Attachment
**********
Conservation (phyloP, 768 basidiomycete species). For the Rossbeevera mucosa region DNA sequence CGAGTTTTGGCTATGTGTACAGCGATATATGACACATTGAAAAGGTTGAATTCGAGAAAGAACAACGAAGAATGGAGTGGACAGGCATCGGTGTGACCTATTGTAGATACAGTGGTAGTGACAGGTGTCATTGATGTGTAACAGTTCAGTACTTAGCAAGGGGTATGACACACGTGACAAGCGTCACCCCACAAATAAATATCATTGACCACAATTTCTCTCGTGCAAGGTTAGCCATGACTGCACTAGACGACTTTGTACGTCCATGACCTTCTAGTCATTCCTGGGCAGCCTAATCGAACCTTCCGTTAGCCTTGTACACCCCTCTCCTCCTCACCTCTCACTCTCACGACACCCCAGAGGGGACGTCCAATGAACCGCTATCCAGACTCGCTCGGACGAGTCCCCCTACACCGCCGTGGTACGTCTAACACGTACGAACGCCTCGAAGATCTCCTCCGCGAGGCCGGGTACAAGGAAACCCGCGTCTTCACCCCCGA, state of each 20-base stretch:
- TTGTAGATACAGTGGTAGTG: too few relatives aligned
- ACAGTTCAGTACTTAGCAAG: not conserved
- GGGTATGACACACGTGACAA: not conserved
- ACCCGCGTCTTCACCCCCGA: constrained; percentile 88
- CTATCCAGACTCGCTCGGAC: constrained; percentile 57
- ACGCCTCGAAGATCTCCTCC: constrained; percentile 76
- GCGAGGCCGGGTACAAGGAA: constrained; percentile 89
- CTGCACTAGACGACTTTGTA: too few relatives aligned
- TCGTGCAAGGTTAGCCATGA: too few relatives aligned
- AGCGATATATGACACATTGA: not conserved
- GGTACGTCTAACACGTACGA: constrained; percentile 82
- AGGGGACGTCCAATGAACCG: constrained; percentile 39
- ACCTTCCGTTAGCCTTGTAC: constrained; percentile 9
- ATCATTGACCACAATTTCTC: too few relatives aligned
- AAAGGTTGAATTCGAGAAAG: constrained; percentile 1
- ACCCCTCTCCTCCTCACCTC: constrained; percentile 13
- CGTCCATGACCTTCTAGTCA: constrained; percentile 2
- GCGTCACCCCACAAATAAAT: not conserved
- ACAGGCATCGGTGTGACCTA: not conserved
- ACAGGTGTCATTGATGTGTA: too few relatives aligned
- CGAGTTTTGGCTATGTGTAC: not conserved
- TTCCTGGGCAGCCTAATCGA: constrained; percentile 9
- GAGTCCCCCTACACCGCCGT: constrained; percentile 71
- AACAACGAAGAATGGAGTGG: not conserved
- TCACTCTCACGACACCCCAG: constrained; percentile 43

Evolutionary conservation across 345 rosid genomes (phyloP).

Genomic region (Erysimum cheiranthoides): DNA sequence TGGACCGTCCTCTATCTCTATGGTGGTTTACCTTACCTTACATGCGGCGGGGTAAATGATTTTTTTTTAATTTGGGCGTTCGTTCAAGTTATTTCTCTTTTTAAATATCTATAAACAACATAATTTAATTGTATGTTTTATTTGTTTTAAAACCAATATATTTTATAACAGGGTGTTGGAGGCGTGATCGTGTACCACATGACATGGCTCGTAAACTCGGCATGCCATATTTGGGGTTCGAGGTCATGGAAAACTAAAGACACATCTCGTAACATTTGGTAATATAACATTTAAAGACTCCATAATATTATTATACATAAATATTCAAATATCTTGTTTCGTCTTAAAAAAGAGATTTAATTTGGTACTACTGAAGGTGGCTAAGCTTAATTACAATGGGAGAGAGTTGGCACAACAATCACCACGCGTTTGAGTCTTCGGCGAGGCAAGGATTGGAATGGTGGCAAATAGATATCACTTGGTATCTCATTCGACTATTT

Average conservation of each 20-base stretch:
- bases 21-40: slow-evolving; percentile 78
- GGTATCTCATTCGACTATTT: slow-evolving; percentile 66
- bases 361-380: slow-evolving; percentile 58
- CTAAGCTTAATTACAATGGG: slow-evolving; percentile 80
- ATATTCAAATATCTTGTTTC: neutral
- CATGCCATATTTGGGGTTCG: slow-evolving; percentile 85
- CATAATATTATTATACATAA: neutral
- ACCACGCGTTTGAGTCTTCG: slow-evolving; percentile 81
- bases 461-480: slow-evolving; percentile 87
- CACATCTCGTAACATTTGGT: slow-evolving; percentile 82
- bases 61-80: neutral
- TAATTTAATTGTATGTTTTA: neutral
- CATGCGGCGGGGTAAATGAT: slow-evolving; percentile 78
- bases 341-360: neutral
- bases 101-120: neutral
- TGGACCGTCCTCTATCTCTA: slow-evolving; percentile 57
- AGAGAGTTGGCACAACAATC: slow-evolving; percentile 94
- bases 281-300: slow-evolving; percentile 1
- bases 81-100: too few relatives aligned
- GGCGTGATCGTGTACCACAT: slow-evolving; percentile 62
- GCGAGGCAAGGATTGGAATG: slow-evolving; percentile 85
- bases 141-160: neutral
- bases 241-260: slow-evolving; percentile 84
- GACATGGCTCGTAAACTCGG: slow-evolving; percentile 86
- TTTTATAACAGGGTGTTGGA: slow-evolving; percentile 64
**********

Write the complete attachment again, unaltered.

Conservation (phyloP, 768 basidiomycete species). For the Rossbeevera mucosa region DNA sequence CGAGTTTTGGCTATGTGTACAGCGATATATGACACATTGAAAAGGTTGAATTCGAGAAAGAACAACGAAGAATGGAGTGGACAGGCATCGGTGTGACCTATTGTAGATACAGTGGTAGTGACAGGTGTCATTGATGTGTAACAGTTCAGTACTTAGCAAGGGGTATGACACACGTGACAAGCGTCACCCCACAAATAAATATCATTGACCACAATTTCTCTCGTGCAAGGTTAGCCATGACTGCACTAGACGACTTTGTACGTCCATGACCTTCTAGTCATTCCTGGGCAGCCTAATCGAACCTTCCGTTAGCCTTGTACACCCCTCTCCTCCTCACCTCTCACTCTCACGACACCCCAGAGGGGACGTCCAATGAACCGCTATCCAGACTCGCTCGGACGAGTCCCCCTACACCGCCGTGGTACGTCTAACACGTACGAACGCCTCGAAGATCTCCTCCGCGAGGCCGGGTACAAGGAAACCCGCGTCTTCACCCCCGA, state of each 20-base stretch:
- TTGTAGATACAGTGGTAGTG: too few relatives aligned
- ACAGTTCAGTACTTAGCAAG: not conserved
- GGGTATGACACACGTGACAA: not conserved
- ACCCGCGTCTTCACCCCCGA: constrained; percentile 88
- CTATCCAGACTCGCTCGGAC: constrained; percentile 57
- ACGCCTCGAAGATCTCCTCC: constrained; percentile 76
- GCGAGGCCGGGTACAAGGAA: constrained; percentile 89
- CTGCACTAGACGACTTTGTA: too few relatives aligned
- TCGTGCAAGGTTAGCCATGA: too few relatives aligned
- AGCGATATATGACACATTGA: not conserved
- GGTACGTCTAACACGTACGA: constrained; percentile 82
- AGGGGACGTCCAATGAACCG: constrained; percentile 39
- ACCTTCCGTTAGCCTTGTAC: constrained; percentile 9
- ATCATTGACCACAATTTCTC: too few relatives aligned
- AAAGGTTGAATTCGAGAAAG: constrained; percentile 1
- ACCCCTCTCCTCCTCACCTC: constrained; percentile 13
- CGTCCATGACCTTCTAGTCA: constrained; percentile 2
- GCGTCACCCCACAAATAAAT: not conserved
- ACAGGCATCGGTGTGACCTA: not conserved
- ACAGGTGTCATTGATGTGTA: too few relatives aligned
- CGAGTTTTGGCTATGTGTAC: not conserved
- TTCCTGGGCAGCCTAATCGA: constrained; percentile 9
- GAGTCCCCCTACACCGCCGT: constrained; percentile 71
- AACAACGAAGAATGGAGTGG: not conserved
- TCACTCTCACGACACCCCAG: constrained; percentile 43

Evolutionary conservation across 345 rosid genomes (phyloP).

Genomic region (Erysimum cheiranthoides): DNA sequence TGGACCGTCCTCTATCTCTATGGTGGTTTACCTTACCTTACATGCGGCGGGGTAAATGATTTTTTTTTAATTTGGGCGTTCGTTCAAGTTATTTCTCTTTTTAAATATCTATAAACAACATAATTTAATTGTATGTTTTATTTGTTTTAAAACCAATATATTTTATAACAGGGTGTTGGAGGCGTGATCGTGTACCACATGACATGGCTCGTAAACTCGGCATGCCATATTTGGGGTTCGAGGTCATGGAAAACTAAAGACACATCTCGTAACATTTGGTAATATAACATTTAAAGACTCCATAATATTATTATACATAAATATTCAAATATCTTGTTTCGTCTTAAAAAAGAGATTTAATTTGGTACTACTGAAGGTGGCTAAGCTTAATTACAATGGGAGAGAGTTGGCACAACAATCACCACGCGTTTGAGTCTTCGGCGAGGCAAGGATTGGAATGGTGGCAAATAGATATCACTTGGTATCTCATTCGACTATTT

Average conservation of each 20-base stretch:
- bases 21-40: slow-evolving; percentile 78
- GGTATCTCATTCGACTATTT: slow-evolving; percentile 66
- bases 361-380: slow-evolving; percentile 58
- CTAAGCTTAATTACAATGGG: slow-evolving; percentile 80
- ATATTCAAATATCTTGTTTC: neutral
- CATGCCATATTTGGGGTTCG: slow-evolving; percentile 85
- CATAATATTATTATACATAA: neutral
- ACCACGCGTTTGAGTCTTCG: slow-evolving; percentile 81
- bases 461-480: slow-evolving; percentile 87
- CACATCTCGTAACATTTGGT: slow-evolving; percentile 82
- bases 61-80: neutral
- TAATTTAATTGTATGTTTTA: neutral
- CATGCGGCGGGGTAAATGAT: slow-evolving; percentile 78
- bases 341-360: neutral
- bases 101-120: neutral
- TGGACCGTCCTCTATCTCTA: slow-evolving; percentile 57
- AGAGAGTTGGCACAACAATC: slow-evolving; percentile 94
- bases 281-300: slow-evolving; percentile 1
- bases 81-100: too few relatives aligned
- GGCGTGATCGTGTACCACAT: slow-evolving; percentile 62
- GCGAGGCAAGGATTGGAATG: slow-evolving; percentile 85
- bases 141-160: neutral
- bases 241-260: slow-evolving; percentile 84
- GACATGGCTCGTAAACTCGG: slow-evolving; percentile 86
- TTTTATAACAGGGTGTTGGA: slow-evolving; percentile 64